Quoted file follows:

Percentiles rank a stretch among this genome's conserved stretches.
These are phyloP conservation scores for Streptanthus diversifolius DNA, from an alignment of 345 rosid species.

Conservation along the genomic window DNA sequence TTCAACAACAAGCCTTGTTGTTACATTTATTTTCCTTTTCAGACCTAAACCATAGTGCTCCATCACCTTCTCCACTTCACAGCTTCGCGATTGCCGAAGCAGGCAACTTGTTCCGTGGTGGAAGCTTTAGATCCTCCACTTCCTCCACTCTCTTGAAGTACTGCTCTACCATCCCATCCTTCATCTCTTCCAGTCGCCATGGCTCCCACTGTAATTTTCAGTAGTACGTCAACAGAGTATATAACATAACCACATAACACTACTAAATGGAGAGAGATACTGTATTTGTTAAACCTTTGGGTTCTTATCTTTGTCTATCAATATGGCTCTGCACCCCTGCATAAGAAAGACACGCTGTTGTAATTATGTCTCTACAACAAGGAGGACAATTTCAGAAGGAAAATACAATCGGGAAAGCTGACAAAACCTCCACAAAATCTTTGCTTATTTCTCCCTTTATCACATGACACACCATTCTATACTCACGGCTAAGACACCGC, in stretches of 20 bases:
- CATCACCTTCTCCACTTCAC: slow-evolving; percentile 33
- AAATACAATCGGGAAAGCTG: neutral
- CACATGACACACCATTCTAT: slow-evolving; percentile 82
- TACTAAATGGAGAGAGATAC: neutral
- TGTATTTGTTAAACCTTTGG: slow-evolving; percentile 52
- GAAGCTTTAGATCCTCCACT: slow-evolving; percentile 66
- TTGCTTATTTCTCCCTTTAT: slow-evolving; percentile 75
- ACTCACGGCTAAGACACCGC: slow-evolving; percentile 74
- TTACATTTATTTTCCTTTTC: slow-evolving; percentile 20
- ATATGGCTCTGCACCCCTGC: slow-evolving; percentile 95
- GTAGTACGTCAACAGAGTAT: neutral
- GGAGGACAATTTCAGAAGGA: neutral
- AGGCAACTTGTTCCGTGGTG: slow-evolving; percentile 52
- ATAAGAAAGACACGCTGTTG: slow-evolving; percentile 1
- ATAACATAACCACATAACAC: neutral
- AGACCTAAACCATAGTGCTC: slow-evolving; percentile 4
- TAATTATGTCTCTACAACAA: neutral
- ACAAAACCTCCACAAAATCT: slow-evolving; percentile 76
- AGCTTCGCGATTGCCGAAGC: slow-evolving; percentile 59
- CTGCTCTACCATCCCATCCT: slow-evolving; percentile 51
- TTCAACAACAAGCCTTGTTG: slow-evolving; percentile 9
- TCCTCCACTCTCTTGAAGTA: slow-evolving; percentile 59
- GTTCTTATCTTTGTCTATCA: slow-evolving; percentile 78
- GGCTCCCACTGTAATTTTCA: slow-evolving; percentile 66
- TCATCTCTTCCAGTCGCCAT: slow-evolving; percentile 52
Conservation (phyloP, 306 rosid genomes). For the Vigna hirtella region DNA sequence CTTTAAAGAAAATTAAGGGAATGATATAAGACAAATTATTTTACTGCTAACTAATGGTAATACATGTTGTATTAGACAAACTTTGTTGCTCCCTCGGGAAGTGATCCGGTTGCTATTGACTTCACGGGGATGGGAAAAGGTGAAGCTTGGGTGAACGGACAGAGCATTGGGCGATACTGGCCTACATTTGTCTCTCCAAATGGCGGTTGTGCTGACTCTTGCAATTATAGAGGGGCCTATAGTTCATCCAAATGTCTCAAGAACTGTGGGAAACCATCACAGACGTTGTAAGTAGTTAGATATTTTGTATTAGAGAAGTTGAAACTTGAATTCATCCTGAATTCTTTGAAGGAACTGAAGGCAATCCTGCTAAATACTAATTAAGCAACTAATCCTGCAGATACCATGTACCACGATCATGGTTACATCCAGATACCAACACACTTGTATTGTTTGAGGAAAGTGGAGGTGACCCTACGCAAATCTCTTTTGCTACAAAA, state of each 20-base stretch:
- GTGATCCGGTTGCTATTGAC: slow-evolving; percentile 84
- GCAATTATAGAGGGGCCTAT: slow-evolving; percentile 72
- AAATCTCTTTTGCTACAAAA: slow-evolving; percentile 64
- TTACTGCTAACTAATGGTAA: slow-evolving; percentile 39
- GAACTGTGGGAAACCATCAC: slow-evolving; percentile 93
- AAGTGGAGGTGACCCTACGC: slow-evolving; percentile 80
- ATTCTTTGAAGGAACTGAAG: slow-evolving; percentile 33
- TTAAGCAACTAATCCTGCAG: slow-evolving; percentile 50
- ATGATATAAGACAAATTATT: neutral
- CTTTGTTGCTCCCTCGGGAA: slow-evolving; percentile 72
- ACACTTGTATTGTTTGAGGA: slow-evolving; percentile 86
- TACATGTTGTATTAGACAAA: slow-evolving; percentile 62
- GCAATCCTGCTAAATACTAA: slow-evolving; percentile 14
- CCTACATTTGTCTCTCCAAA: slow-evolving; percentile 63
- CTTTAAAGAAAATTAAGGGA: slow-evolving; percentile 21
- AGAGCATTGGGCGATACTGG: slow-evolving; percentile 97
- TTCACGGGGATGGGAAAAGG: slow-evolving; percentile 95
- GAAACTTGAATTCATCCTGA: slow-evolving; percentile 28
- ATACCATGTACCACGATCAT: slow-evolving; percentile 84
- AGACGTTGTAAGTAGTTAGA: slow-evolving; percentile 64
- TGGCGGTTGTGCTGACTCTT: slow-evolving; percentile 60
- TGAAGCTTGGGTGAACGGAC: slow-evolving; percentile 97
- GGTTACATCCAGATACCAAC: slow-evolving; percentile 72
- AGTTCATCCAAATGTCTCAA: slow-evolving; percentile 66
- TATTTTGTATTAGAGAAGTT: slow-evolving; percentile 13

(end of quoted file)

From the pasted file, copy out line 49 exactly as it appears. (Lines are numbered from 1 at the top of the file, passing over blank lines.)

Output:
- AGACGTTGTAAGTAGTTAGA: slow-evolving; percentile 64